Sunday, 28 October 2012

Master of the Universe and The Virgin of Alsace





Master of the Universe : Eduardo Paolozzi (1924-2005)




Scottish Gallery of Modern Art,Modern Two began life as the Dean Orphanage.
Designed in 1830 by architect Thomas Hamilton,the building entered it's present incarnation when it
as acquired by the Scottish National Galleries,opening in 1999 as the Dean Gallery.

The gallery houses a collection of Dada and Surrealist works including a large body of work gifted
by Edinburgh born Sir Eduardo Paolozzi,before his death.

Unfortunately the galleries operate a no photos policy indoors.




This is one of my favourite buildings in the city,probably because it looks
and feels like an Italian palazzo. 
I can't begin to imagine the orphans' thoughts when they arrived here!



Ornate chimney construction.




Edinburgh skyline from the front terrace.










Foil :  Anthony Caro



Stone circle by Richard Long.

Behind this sculpture is the old Dean Cemetery which contains many elaborate
memorials to prominent city figures.



The Virgin of Alsace : Emile-Antoine Bourdelle (1861-1929)












13 comments:

louciao said...

What an eclectic mix of sculpture and architecture. A fascinating place to wander and wonder, no doubt.

Genie -- Paris and Beyond said...

Ruby, you have made the best of "no photos" inside and the stroll through the grounds is accented with lovely vignettes, statues and views of the architecture.

Bises,
Genie

biebkriebels said...

I like the building and the park. The combination of nature and art is always a joy to walk in. Beautiful pictures.

Palomasea said...

Really beautiful, dear Ruby...
Those chimneys...wow! Again, I love the juxtaposition of the romantic building/grounds and modern pieces..
Thank you so much for sharing this.

And a big thank you for your kind visit...I hope your weather does not get too wild...
It has been a crazy year, hasn't it?
I loved the cups in that image too...and the slippers are fabulous.
Hugs to you across the (very active) pond...
- Irina

stardust said...

Dear Ruby,
Old architecture and modern arts look harmonious at this place...so beautiful. I wonder if stone circle is British tradition? In Japan, many stone circles, from simple to elaborated ones, of Jomon period (10000 to 300 BC) were excavated and archaeologists have been trying to unveil the mysteries of stone circles. It’s interesting that the face of the Virgin looks like an Egyptian in my impression.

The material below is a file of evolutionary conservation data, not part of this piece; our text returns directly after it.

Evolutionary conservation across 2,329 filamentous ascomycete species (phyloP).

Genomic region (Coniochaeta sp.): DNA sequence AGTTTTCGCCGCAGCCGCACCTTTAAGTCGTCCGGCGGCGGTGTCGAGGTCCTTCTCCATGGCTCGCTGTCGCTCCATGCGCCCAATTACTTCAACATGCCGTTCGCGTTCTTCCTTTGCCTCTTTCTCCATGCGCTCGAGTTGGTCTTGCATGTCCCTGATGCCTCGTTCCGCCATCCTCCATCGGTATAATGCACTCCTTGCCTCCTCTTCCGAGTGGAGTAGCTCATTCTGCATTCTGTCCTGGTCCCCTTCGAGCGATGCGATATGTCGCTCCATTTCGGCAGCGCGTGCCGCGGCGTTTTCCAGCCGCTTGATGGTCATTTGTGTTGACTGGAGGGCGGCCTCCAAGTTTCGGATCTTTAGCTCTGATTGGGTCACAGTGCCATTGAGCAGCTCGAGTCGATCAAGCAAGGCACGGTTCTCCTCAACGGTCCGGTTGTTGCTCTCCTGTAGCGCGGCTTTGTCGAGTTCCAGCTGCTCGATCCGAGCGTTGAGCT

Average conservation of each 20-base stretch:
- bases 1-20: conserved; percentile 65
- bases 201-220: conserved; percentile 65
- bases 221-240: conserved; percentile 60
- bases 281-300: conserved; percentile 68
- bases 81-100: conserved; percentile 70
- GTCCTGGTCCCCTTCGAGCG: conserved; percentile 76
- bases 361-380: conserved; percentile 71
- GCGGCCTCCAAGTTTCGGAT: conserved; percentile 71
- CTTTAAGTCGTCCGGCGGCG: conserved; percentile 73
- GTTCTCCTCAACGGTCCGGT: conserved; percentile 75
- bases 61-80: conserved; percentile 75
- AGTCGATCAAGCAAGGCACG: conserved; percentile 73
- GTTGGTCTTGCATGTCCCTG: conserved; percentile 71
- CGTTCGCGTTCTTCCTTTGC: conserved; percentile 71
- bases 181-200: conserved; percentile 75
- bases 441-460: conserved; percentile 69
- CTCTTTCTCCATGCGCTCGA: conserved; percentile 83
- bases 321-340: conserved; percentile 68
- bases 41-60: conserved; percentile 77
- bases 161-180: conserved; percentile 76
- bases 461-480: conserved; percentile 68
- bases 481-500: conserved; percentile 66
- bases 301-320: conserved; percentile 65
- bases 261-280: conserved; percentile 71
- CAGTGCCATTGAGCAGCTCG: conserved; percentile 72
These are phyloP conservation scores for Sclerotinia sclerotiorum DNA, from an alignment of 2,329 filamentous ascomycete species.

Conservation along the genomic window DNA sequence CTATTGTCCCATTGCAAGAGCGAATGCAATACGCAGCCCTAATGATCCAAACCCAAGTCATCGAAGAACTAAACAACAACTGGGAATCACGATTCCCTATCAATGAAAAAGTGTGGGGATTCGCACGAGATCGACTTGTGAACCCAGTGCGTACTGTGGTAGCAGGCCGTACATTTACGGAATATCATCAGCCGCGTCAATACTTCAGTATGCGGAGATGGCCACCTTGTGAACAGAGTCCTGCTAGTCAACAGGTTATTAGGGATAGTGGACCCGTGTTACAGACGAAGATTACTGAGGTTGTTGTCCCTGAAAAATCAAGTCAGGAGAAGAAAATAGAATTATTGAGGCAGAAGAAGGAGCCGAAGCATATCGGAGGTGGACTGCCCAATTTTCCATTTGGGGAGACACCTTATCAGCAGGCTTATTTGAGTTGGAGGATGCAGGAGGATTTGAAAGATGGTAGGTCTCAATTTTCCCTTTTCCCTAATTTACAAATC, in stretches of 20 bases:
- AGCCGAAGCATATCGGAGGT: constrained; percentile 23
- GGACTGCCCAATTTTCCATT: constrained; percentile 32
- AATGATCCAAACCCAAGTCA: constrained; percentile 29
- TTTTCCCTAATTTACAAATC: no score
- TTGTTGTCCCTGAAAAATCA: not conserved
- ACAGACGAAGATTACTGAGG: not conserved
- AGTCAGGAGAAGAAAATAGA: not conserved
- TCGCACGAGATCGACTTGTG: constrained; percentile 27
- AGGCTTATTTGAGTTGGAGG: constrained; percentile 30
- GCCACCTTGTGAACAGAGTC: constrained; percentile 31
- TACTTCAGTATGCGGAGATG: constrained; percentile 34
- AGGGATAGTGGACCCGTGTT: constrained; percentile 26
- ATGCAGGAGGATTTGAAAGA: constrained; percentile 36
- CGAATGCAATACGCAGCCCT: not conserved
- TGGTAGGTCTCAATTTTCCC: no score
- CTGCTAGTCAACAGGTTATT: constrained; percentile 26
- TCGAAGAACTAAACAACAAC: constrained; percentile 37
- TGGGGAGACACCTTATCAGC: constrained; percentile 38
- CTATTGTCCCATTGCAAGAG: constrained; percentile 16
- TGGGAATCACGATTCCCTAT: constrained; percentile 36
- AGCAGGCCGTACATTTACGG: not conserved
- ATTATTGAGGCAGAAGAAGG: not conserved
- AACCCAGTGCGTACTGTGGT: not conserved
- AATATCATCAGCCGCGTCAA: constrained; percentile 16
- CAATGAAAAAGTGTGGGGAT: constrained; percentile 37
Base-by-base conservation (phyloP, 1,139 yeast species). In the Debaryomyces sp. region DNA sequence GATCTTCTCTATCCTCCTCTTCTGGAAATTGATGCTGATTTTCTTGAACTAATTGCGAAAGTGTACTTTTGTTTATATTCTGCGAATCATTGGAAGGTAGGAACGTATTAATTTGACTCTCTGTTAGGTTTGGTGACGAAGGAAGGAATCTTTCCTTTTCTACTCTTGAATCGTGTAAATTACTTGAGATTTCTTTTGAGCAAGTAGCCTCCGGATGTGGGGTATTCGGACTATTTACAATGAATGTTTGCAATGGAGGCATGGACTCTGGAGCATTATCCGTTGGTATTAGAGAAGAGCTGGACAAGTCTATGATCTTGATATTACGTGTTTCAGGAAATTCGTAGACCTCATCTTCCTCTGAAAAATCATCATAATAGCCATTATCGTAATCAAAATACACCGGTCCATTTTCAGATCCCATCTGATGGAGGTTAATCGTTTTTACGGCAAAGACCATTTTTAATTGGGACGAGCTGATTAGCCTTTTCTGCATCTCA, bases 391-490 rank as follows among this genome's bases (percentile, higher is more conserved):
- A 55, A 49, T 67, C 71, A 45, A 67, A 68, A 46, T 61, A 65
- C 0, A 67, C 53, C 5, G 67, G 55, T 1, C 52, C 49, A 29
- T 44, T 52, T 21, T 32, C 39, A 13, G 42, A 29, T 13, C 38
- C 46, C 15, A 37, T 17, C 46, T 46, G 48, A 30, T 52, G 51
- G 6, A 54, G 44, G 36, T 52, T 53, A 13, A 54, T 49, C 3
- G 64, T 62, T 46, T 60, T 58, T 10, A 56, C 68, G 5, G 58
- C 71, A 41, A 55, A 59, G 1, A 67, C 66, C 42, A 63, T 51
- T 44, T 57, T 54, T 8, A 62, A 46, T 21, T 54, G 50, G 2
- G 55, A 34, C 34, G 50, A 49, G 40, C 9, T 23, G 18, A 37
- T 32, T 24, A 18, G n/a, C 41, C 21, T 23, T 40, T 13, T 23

Yoko

Forest Dream Weaver said...

Yoko,circles appear to have been created throughout Celtic lands,and in other places around the world,as symbols of wholeness,often connected to the sun and the universe - as it appeared to them at the time. Here the old monolithic circles mark the path of the sun at precise points in the year. We may never know exactly why but it's interesting to speculate!

snowwhite said...

Hi Ruby,
How wonderful it is to enjoy art under high blue sky!
I love traditional buildings. The design of the structure is elegant, graceful and shows dignity.
The chimneys are quite interesting, at first I thought they were towers.
Really, the beauty of a stone building is quite different from the beauty of a wooden building.
keiko

dritanje said...

It's good to see the Dean Gallery displayed so well and in its autumn coloured surroundings too. I've always liked so much the Alsace Virgin and Child and it struck me, looking at first Paolozzi's Master of the Universe and then her - how different the two are. He is bent over, concentrating on his creating, while she is open armed and triumphant, holding up the Saviour of the World. Two different aspects of creativity - the first leading us into the whole piece and the other images and the last - ending it with a triumphant flourish!
M xx

Forest Dream Weaver said...

M..... it's interesting how you see the contrast. I suppose in different ways the child and man are both masters of the universe!

cosmos said...

I'm wondering if Jane Eyre was raised at this kind of orphanage. Those works of art are interesting to see. The expression on the face of the Virgin looks firm and resolute rather than gentle and quiet. I've just been to the EL Greco exhibition here.

cosmos

sarah said...

I've never seen such elaborate ornament chimney and the orphans' home, too.It's nice to see the building in Edinburgh from the terrace and Greens are so beautiful as usual.

Forest Dream Weaver said...

Cosmos,I imagine that all orphanages at this time would have been very cold places,despite imposing exteriors.


Thank you all for your comments.
Have a lovely week!

Ruby

Boris said...

I also think that modern art is very fit perfectly into the old style of this place

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